I think that you can read it above, but in case you have trouble it tells us that Billy the Kid was captured and imprisoned in the building and that he was later moved to stand trial, found guilty, sent to another jail from which he escaped and he was shot and killed by Sheriff Pat Garrett.
Further up the street I found this pretty building with stucco walls and pretty blue paint. Looks like we are in France and not Santa Fe!
Of course it is arid and high dessert, but we found this lovely bush outside of the art museum.
The art museum is built in the adobe style.
Ever wonder where the end of the Santa Fe trail is?
Our tour guide took us to a courtyard where there were lots of pottery and souvenirs. As you can see, it was very colorful. But, a surprise waited in the form of a plaque in the back of the courtyard.
It seems that scientist Robert Oppenheimer had his office in the back of the courtyard. In the front, his assistant ran a grocery store. When scientists who were to work on the project came to Santa Fe from other parts of the U.S. they would first check in with the lady who ran the grocery. Then, she would show them to the office of Mr. Oppenheimer in the back. From there they would go to a local hotel and the next morning to the laboratories in Los Alamos. Once they had checked into the facility there, they could not leave until the end of the war. Sometimes, they brought their family with them.
Pottery made by the local people is very beautiful. The finest of the potters is said to have been Maria Martinez. Our tour guide said that she is the “Picasso,” of the Indian potters. Next is a photo of work done by her. The guide told us that her black on black pottery is the most famous.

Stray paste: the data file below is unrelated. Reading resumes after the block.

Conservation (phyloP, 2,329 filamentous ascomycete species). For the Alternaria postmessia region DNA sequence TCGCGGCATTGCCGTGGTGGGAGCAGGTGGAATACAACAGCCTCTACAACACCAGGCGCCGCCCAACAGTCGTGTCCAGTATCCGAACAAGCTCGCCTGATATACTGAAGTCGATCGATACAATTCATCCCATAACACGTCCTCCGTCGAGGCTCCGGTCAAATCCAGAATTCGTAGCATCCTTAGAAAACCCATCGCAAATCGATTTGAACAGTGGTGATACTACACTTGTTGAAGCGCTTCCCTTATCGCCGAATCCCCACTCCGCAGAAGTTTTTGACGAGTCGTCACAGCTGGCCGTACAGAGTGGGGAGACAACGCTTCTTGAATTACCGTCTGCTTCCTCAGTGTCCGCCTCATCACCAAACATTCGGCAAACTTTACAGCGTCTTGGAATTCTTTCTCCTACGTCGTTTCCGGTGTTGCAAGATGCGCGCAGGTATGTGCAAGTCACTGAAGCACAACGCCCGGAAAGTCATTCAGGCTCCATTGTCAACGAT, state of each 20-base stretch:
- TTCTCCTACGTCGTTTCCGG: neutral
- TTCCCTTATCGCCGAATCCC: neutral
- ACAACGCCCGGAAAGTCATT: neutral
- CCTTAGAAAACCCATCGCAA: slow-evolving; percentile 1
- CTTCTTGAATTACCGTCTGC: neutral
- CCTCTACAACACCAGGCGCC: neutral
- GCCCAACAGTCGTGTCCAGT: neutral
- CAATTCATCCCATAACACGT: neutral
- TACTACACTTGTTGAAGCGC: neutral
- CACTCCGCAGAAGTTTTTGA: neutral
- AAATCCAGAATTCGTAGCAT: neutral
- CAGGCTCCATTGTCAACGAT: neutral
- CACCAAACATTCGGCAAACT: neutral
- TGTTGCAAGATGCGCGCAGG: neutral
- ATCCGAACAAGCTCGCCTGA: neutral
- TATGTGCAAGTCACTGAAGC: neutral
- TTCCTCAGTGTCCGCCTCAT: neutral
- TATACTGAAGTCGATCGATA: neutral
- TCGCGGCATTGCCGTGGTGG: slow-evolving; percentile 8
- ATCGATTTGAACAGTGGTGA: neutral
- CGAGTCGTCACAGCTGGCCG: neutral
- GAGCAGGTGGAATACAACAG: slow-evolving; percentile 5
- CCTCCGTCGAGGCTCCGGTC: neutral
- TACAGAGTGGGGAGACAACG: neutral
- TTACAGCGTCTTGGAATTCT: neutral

In Santa Fe is the very beautiful Cathedral Basilica of St. Francis of Assisi.
Outside is a lovely statue of St. Francis.
A short walk from the Basilica is the Loretto Chapel. Bishop Jean Baptisite Lamy was sent to Santa Fe in 1850 to raise funds for the cathedral and for the Loretto Chapel. A boys’ school had been added and it was decided that a girls’ school should be started. Eight nuns rode across the dessert in covered wagon from St. Louis and when they arrived they saw that the only way up to the choir loft in the chapel was via a ladder. It certainly would not do to have young ladies climb a ladder in their long skirts to go to the choir loft to sing for services twice a day. The nuns approached Bishop Lamy and he said that he did not have funds to build a staircase. The nuns started praying to St. Joseph for stairs. Nine days later, a stranger appeared with tools and some wood and said they he would do the building. He asked that he be left alone in the chapel. He worked for six months and no one every saw wood being carried into the chapel….at the end of the time the stranger disappeared. No one knew his name, anything about him, or what kind of wood he had used. Some say that St. Joseph the carpenter came to build the staircase.
Here are some photos of Southwest rooms for you to enjoy.
via Arturo Design
If you are interested in the technical names for construction, here is a diagram.
I hope that you have enjoyed your arm chair trip to Santa Fe. Create and be happy!